I don't think that deal has been cut. But Brzezinski's speculation did get me to thinking about whom Trump might pick as his vice president. (For those of you who think such speculation is premature, I say (1) it sort of is and (2) read this.)
Before I go any further, let me throw out a caveat or two. First, vice presidential picks are very, very difficult to handicap. It is an intensely personal decision that is extremely tightly held. It's one of the last big secrets in the modern era of politics. Second, the way you (or, more accurately, I) think about who a presidential nominee might pick as a vice president tends to depend on the oldest and crustiest of conventional wisdom. You pick someone from a swing state you need to win. Or you pick someone whose experience or skill set complements your own. And so on and so forth. Of course, Trump has broken every bit of conventional wisdom so far in this race. So the idea that he will suddenly start following the established rules of order in his vice presidential pick seems unlikely.
In fact, it's much easier to figure out who Trump won't pick than it is who he might. For example, Trump isn't going to choose Cruz as his vice presidential nominee. The Donald seems to genuinely loathe the Texas senator, as his Tuesday morning Twitter barrage reveals for, approximately, the 1,000th time.
I also don't see Jeb Bush winding up on the Trump short list. Or Ben Carson.
So who might make that cut? Below a few thoughts as well as reasons for each. (These are in no particular order.) I'd love to hear whom you think it might be.
* Nikki Haley: The South Carolina governor probably makes the most conventional sense for Trump — or any of the rest of the likely Republican nominees. For Trump, Haley would help address lots of his weaknesses. She's an Indian American woman who can help prove wrong the idea that Trump is simply the candidate of angry white men. She's in her early 40s while Trump will be 70 on election day. She endorsed Rubio in her state's primary, so picking her could put to rest the idea that Trump is vengeful and vindictive to anyone who crosses him. It almost makes too much sense....
* Rick Scott: The Florida governor is, yes, a governor and, therefore, part of the political class that Trump loathes. But Scott, like Trump, has his roots in the private sector — making millions as a health-care executive before he ran for office in 2010. And Scott got into the governor's mansion by beating the Florida Republican establishment at its own game — sort of like Trump has done in this race. Plus, don't forget that Scott was an an early advocate of Trump's message: "I think he is capturing the frustration of many Americans after seven years of President Obama’s very intentional government takeover of the U.S. economy," Scott wrote of Trump in a very favorable op-ed in USA Today in January. Under normal circumstances, the fact that Scott's company paid a $1.7 billion Medicare fraud penalty would be disqualifying. But this is Donald Trump we are talking about.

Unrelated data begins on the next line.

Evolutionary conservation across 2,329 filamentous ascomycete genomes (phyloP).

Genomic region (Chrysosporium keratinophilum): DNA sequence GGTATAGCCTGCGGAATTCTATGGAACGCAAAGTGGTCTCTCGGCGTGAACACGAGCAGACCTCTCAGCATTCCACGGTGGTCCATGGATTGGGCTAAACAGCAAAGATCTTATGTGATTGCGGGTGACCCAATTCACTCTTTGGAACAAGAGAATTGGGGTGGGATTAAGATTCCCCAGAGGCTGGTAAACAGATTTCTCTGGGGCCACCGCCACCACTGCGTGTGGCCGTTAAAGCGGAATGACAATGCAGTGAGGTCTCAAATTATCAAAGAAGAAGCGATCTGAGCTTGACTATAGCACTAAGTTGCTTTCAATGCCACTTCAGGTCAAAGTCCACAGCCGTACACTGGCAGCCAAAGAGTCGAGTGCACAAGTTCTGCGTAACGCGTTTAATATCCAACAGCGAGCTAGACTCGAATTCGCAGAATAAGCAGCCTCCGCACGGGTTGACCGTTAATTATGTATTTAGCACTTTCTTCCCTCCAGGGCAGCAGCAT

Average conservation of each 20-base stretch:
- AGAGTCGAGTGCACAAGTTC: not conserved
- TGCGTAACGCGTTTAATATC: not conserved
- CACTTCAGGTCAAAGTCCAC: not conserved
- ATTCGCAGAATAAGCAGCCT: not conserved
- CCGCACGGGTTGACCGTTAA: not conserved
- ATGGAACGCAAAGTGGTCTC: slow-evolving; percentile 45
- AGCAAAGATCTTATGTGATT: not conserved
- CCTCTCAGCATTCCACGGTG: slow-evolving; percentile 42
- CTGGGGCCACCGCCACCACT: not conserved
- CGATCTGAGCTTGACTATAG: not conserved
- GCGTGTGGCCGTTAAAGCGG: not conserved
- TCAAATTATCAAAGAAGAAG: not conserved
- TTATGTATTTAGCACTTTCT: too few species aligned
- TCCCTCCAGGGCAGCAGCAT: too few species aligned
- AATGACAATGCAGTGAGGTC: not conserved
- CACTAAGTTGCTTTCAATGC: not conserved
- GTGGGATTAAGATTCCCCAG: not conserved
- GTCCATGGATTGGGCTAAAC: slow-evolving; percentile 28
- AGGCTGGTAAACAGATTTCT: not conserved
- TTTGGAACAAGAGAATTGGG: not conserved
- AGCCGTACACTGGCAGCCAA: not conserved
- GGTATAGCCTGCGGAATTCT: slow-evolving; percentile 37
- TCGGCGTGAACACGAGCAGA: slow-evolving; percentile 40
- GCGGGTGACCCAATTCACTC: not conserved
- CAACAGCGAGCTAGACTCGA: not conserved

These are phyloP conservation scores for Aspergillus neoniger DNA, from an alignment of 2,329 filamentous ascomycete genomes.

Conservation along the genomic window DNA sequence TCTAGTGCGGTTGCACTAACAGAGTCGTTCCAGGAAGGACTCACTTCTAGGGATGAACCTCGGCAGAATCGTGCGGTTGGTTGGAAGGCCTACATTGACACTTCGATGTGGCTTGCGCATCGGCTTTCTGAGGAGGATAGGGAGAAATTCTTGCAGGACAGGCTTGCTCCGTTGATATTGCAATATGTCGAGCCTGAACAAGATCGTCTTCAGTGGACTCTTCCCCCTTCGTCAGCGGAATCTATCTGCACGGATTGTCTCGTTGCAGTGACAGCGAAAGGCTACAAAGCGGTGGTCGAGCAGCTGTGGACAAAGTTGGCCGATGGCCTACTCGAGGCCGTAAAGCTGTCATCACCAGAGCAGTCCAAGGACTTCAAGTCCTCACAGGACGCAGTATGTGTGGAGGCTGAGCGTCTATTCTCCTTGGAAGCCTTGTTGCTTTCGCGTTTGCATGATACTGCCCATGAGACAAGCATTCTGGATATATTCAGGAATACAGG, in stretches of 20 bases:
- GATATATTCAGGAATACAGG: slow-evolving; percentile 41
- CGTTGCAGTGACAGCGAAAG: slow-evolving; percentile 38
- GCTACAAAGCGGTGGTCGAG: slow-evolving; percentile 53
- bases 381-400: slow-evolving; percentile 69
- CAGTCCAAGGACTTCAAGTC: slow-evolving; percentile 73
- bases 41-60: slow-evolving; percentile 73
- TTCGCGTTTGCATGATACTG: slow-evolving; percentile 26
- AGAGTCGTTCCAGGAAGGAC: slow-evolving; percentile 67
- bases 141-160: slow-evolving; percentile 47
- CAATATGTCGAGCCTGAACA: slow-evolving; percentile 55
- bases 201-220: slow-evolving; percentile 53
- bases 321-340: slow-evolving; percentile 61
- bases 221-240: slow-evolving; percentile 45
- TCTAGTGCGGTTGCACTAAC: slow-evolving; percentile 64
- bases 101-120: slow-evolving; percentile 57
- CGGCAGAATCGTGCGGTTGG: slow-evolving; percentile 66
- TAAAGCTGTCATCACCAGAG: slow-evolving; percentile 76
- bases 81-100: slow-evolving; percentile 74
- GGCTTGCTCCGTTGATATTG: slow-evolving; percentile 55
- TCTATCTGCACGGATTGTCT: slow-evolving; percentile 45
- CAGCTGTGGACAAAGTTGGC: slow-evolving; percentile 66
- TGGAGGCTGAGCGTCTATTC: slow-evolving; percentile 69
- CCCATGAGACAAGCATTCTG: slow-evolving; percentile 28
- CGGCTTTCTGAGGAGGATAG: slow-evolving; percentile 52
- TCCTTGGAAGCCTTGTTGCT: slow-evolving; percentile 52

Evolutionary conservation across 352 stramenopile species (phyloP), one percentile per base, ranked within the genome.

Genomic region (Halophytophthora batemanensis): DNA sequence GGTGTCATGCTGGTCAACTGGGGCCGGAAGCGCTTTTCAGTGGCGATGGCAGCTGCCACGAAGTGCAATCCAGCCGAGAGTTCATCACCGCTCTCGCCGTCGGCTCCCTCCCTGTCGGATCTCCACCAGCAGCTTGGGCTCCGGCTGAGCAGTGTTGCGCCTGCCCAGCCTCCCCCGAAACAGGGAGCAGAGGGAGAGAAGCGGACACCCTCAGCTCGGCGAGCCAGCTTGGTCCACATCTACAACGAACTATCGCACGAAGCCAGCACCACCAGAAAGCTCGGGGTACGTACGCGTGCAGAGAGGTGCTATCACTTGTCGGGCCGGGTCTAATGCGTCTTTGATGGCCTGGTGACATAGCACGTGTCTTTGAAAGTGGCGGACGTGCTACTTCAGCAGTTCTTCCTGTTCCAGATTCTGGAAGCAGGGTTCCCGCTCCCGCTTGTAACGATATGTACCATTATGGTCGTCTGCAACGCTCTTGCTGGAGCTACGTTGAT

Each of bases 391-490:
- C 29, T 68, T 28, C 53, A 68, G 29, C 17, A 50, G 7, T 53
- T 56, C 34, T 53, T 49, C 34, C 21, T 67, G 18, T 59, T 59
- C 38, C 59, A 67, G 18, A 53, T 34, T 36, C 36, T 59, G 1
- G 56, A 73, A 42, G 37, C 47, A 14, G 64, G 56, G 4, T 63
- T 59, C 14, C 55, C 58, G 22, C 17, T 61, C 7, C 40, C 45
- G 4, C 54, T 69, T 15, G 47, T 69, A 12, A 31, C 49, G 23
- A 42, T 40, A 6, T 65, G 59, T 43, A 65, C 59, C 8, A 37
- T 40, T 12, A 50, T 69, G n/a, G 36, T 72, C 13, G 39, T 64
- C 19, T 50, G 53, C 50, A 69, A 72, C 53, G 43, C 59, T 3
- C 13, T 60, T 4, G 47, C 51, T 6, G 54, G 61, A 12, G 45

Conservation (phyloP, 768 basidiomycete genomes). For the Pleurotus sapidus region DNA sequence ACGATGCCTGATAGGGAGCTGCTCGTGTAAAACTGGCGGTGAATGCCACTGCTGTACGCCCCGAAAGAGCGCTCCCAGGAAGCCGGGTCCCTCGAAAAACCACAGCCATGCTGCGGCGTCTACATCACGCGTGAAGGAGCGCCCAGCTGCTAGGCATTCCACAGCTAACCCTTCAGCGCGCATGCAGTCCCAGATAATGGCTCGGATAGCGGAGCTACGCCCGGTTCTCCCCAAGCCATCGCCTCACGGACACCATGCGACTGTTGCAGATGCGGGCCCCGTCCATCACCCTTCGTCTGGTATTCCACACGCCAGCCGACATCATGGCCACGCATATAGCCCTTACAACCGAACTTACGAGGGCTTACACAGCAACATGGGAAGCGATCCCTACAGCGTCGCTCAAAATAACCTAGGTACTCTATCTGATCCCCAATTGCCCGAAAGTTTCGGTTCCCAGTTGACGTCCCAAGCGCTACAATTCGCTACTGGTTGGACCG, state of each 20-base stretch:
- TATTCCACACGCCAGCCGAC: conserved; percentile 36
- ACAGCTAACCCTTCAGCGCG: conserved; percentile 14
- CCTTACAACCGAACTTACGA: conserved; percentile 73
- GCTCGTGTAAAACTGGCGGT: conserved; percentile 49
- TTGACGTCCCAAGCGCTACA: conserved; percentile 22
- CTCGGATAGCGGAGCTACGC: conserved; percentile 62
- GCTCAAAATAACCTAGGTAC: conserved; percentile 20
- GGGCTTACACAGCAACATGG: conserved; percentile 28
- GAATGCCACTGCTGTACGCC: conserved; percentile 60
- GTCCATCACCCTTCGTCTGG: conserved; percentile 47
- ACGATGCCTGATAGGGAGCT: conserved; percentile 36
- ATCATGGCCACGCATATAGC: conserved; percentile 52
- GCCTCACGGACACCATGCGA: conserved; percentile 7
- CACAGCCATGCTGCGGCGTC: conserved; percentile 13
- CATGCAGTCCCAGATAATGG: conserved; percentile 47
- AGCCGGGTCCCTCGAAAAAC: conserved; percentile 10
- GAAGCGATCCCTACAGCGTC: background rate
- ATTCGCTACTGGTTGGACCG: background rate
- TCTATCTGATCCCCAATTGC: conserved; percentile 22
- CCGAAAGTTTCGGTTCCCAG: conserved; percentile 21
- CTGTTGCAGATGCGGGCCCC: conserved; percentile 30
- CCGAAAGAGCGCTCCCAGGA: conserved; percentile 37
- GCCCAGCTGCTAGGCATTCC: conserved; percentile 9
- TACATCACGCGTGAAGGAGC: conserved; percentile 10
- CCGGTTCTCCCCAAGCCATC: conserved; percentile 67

* Sarah Palin: Stay with me.... Trump loves nothing more than sticking it to the GOP political class and the media punditry. And which candidate in recent years is more disliked by those two groups than the former governor of Alaska? Answer: no one. Palin's populism is not all that dissimilar to what Trump is pitching in this election. Picking Palin is, um, not without risk. But Trump loves risks.
* Carly Fiorina: Fiorina disappeared without a trace after several strong debate performances last year. But, on paper, she holds some appeal to Trump. A successful businesswoman who might be able to blunt his losses among women in a general election race against Hillary Clinton. Fiorina's stewardship of HP might become an issue, but Trump, a man who somehow in this race has been able to slough off four bankruptcies, wouldn't likely be dissuaded by that baggage.
* Businessman to be named later: Carl Icahn? Jack Welch? Some other classy deal-maker whom Trump has come into contact with during his years in business? Picking someone who has never been involved in politics before would bolster Trump's basic message that politicians don't know what the hell they are doing. It also might be slightly risky since, well, someone who has never run for or been in office before wouldn't have much of a clue about how the whole system works in the event Trump actually got elected president.